Lately, a chorus of bloggers and print writers has contended that the Yankees must hold a yard sale at the MLB trade deadline, now just weeks away. They say Chapman, Beltran, Miller and maybe even Gardner should go. I'll believe that when I see it. Because the Yankees have now gone seven years with Ivan Nova, and like Lucy holding the ball for Charlie Brown's kick, they still seem to think he'll turn the corner any day now. It's fun to drink Kool Aid, eh?
I haven't gotten to the point of rooting against the Yankees because - well - I'm as bad as Hal: I see A-Rod whack a home run and think, he's back! hooray! watch out, world!... even though we know he still can't even play first base in a pinch, and yet we're stuck with him for another long, hot summer. How bad is he going to be then? Yeesh. I dunno.
But I do know Ivan Nova. And if the Yankees have learned anything over the last seven years, today would be a good day to trade him. Is Jesus Montero available?
Monday, July 18, 2016
Everyone knew that the fire sale would open today, as long as the Red Sox swept the Yankees in the nationally televised game last night.
Instead, Tanaka pitches great, and a 3-1 win was secured by our trio of ace relievers.
Just, exactly, what the fans did not want to happen.
Now, the little rich boy can sing again, " how great a team this is, and how confident I am that we will be in the playoffs and, from there, anything can happen."
There will be no need to get some long-term value ( prospects ) by trading guys on active roster. True, players like Beltran and Chapman will walk at the end of the year and we'll get nothing, but they will keep us in the fight. This is the same kind of long-term thinking that caused Hal Steinbrenner to, " bid against himself in the fight to re-sign an over the hill, no longer steroid-using, A-Rod for another 10 years."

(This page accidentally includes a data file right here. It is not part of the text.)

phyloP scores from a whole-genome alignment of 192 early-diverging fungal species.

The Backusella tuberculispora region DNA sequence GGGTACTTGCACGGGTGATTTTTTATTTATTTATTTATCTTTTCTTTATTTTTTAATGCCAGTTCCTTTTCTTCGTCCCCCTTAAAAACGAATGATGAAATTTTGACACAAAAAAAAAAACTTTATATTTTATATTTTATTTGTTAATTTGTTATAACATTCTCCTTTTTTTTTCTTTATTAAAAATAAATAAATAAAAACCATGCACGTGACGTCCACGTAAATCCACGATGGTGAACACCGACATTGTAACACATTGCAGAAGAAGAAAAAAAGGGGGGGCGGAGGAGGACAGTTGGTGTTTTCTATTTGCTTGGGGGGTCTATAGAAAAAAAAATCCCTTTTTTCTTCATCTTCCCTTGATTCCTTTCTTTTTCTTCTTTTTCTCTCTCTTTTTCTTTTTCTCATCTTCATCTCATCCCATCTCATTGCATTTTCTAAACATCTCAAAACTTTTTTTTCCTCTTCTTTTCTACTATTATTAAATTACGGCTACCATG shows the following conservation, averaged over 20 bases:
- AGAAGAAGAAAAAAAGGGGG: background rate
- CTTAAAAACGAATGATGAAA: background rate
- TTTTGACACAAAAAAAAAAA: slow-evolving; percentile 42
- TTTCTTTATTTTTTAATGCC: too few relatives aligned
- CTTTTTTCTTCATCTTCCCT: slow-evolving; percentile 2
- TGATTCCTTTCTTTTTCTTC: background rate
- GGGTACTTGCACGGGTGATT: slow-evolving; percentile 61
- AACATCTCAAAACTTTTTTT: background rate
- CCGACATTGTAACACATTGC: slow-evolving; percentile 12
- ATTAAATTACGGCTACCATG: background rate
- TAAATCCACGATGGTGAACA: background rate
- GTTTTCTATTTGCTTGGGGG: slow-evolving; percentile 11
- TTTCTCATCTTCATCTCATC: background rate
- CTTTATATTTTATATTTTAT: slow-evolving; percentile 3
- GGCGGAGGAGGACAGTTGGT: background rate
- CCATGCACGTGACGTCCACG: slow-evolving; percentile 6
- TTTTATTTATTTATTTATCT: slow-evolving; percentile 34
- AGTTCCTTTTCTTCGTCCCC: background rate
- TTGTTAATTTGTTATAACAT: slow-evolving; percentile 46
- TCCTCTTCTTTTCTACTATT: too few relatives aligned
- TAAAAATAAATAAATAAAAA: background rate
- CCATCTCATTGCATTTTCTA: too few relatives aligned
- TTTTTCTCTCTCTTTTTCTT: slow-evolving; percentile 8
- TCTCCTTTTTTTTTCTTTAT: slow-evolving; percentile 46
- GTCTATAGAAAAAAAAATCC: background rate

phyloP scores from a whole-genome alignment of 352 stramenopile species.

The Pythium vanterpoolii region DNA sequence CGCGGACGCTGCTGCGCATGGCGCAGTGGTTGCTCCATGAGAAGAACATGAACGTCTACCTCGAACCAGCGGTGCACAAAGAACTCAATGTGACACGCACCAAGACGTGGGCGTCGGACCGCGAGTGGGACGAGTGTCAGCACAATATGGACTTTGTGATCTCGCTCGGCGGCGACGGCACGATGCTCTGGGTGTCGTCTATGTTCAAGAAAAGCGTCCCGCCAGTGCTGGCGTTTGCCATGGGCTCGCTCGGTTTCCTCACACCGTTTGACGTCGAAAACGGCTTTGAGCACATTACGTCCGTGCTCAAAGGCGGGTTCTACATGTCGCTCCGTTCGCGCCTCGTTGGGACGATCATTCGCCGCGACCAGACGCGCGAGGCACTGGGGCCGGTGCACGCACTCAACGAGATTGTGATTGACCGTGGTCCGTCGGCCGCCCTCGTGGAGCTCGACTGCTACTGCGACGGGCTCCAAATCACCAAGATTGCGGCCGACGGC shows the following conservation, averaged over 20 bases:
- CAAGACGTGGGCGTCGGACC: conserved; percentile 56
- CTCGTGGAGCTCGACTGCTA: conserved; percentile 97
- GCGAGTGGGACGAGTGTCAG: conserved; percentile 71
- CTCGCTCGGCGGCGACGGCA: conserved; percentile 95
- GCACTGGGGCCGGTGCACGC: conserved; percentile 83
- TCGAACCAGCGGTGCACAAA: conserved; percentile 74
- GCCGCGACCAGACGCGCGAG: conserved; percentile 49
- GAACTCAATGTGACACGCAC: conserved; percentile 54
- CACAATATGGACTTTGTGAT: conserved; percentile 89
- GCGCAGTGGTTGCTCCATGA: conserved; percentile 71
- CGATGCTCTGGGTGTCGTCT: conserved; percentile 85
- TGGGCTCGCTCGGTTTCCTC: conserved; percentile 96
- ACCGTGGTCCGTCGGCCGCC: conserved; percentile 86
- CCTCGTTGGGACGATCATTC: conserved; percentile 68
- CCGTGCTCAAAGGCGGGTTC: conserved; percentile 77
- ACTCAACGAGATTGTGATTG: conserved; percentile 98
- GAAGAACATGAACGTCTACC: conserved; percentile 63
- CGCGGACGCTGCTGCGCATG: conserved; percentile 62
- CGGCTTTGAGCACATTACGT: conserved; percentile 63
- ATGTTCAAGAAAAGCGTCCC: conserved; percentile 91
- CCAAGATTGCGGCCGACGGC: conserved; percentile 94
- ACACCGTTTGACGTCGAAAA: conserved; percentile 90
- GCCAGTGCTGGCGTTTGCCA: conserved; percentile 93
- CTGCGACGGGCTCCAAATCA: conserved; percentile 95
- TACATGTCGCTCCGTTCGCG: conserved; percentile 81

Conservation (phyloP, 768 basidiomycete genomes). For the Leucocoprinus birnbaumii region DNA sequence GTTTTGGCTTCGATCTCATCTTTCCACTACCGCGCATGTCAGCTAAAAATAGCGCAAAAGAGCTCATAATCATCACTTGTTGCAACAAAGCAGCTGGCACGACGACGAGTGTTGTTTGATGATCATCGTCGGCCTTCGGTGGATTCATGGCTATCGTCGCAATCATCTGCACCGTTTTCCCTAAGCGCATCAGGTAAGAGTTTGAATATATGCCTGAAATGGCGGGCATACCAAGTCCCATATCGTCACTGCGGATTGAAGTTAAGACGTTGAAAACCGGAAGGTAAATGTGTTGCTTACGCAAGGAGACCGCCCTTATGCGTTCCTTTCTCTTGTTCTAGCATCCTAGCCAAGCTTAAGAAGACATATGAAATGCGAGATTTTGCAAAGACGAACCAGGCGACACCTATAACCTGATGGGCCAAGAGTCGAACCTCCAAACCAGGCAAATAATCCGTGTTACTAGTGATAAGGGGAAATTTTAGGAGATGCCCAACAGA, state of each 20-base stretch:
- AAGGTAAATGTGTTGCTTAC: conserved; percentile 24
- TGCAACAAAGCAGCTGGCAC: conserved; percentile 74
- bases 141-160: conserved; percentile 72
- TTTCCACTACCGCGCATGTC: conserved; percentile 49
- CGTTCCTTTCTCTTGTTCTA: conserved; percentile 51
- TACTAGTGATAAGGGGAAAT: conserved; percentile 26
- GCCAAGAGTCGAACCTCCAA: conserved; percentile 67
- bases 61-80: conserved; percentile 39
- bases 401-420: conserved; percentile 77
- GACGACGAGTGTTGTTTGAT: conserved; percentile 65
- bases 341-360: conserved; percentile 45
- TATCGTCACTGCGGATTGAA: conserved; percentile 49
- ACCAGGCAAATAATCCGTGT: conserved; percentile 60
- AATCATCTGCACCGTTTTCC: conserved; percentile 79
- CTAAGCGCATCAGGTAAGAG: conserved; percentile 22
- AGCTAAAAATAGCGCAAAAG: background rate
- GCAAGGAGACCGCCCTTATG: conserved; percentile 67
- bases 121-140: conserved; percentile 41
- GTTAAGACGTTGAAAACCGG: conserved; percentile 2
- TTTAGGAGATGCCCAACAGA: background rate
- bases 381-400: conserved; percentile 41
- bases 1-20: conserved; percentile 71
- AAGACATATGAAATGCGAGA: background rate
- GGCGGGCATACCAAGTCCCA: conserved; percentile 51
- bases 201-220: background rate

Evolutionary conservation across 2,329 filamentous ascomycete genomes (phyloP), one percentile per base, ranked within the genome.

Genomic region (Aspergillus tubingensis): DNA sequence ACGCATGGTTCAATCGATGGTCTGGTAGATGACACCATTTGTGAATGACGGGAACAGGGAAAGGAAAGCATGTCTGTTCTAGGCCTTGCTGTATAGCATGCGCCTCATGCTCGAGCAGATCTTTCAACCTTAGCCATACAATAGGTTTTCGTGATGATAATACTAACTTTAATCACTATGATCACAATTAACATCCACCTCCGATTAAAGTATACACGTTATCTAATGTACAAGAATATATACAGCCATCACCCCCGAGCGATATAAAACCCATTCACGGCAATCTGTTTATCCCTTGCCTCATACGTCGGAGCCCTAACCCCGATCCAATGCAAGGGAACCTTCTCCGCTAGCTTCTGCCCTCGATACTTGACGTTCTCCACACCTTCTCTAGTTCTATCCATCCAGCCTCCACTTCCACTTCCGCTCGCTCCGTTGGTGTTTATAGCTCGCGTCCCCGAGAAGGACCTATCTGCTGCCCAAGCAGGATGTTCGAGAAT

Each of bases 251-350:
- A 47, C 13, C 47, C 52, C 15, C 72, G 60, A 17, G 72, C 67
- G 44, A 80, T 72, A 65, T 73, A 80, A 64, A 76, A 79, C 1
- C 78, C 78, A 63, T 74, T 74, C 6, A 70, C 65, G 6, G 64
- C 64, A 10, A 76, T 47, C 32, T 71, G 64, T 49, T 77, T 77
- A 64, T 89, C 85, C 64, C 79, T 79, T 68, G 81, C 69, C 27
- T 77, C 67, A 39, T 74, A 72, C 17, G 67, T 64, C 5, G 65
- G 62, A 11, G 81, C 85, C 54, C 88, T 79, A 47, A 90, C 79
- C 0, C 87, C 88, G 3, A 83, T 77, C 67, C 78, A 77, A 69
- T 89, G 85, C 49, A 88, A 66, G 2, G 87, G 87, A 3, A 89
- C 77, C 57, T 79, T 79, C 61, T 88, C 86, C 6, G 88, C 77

What a deal that was, eh?
Chinese water torture is what we used to call it. Not good ole USA waterboarding, but the slow, drip by drip road to insanity. One boring drop at a time. Until the listlessness and annoyance is so over-whelming , even the most ardent Yankee fan will yell, " I give up. I'll tell you anything you want to know. I'll believe what you want me to believe. I'l say what you want me to say. Just turn off the fucking water."
The Yankees, of course, scored all their runs in one inning last night. Ever other inning was like watching the sand shift at the edge of the Sahara. Slow and unnoticed. Piercingly uncomfortable but relentless. Soon, one is blinded to the reality of any movement whatsoever, even while the sand is never truly idle. Just deathly boring to watch. The mind is so numbed that the appearance of an asp is welcome relief. Yankee baseball, 2016.